In all these cases, a piece of new information showed that the original understanding was wrong, and scientists changed course. The question Herley then posed is: why does this not happen in security? There are certainly claims made in security, for example, that people should run antivirus software, and use lengthy, complex passwords to avoid stated outcomes. What happens when consumers ignore the advice, which is most often the case? Is that a scientific contradiction? If not, what would be?
In an August 2014 paper, Herley, Dinei Florencio, and Paul C. van Oorschot studied the standard advice to use a unique random string for every password. In their analysis, attempting to follow this advice while managing 100 such passwords is equivalent to memorising 1,361 places of pi or the ordering of 17 packs of cards – a cognitive impossibility. “No one does this.”
Herley’s resulting question was, “How does it come about that we end up insisting on the necessity of something that is impossible?” Rather than patch this particular instance – technically with password safes, for example – Herley suggested looking at it as evidence of a serious error and trying to locate the problem in the reasoning that leads to it. “How did we end up insisting on the necessity of things that are universally ignored and provably impossible? How do we end up making claims that no observation can contradict?”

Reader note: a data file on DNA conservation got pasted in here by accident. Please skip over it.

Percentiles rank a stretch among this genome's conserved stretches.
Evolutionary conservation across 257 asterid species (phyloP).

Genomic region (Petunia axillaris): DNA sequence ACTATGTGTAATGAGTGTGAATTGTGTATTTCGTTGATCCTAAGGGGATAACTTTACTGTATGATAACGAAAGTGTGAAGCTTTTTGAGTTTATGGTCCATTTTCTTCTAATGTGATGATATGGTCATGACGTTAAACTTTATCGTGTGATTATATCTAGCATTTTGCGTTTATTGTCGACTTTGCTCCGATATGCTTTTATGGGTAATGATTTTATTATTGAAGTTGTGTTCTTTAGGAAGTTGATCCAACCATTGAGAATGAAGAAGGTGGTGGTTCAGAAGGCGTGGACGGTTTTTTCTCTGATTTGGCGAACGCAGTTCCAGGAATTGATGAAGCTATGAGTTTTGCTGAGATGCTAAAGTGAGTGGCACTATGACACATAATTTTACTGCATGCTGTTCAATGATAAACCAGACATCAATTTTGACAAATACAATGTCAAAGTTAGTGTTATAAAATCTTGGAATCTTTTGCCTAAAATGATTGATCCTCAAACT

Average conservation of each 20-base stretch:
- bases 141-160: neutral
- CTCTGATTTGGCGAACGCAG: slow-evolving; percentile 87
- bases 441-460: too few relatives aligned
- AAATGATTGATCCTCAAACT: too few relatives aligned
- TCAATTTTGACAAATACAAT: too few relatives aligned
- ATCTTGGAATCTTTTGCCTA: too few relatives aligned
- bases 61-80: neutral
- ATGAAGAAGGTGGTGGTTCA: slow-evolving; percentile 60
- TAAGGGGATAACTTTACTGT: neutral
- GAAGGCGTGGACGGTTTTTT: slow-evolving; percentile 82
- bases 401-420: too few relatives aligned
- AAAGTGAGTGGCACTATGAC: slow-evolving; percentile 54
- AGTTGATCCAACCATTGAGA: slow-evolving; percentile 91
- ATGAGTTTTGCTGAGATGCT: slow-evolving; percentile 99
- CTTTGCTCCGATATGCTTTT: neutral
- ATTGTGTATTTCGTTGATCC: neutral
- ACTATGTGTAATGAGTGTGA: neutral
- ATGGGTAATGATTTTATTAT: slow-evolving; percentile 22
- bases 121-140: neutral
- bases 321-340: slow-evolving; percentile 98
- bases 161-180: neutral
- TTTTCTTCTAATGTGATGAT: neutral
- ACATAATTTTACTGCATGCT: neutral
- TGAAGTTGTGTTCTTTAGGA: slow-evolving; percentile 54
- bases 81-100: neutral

For another example, Herley cited the opening line of an article by Fred Schneider that appeared in a 2012 cyber security special issue of the NSA journal The Next Wave: “A secure system must defend against all possible attacks—including those unknown to the defender.” Herley struggled with this first sentence: “Is this a definition or a claim?” If it’s a definition, it says nothing about the world; if it’s a claim then there should be a way of finding these systems and testing that these are indeed a subset of systems that defend against attacks – but there is no way to do this.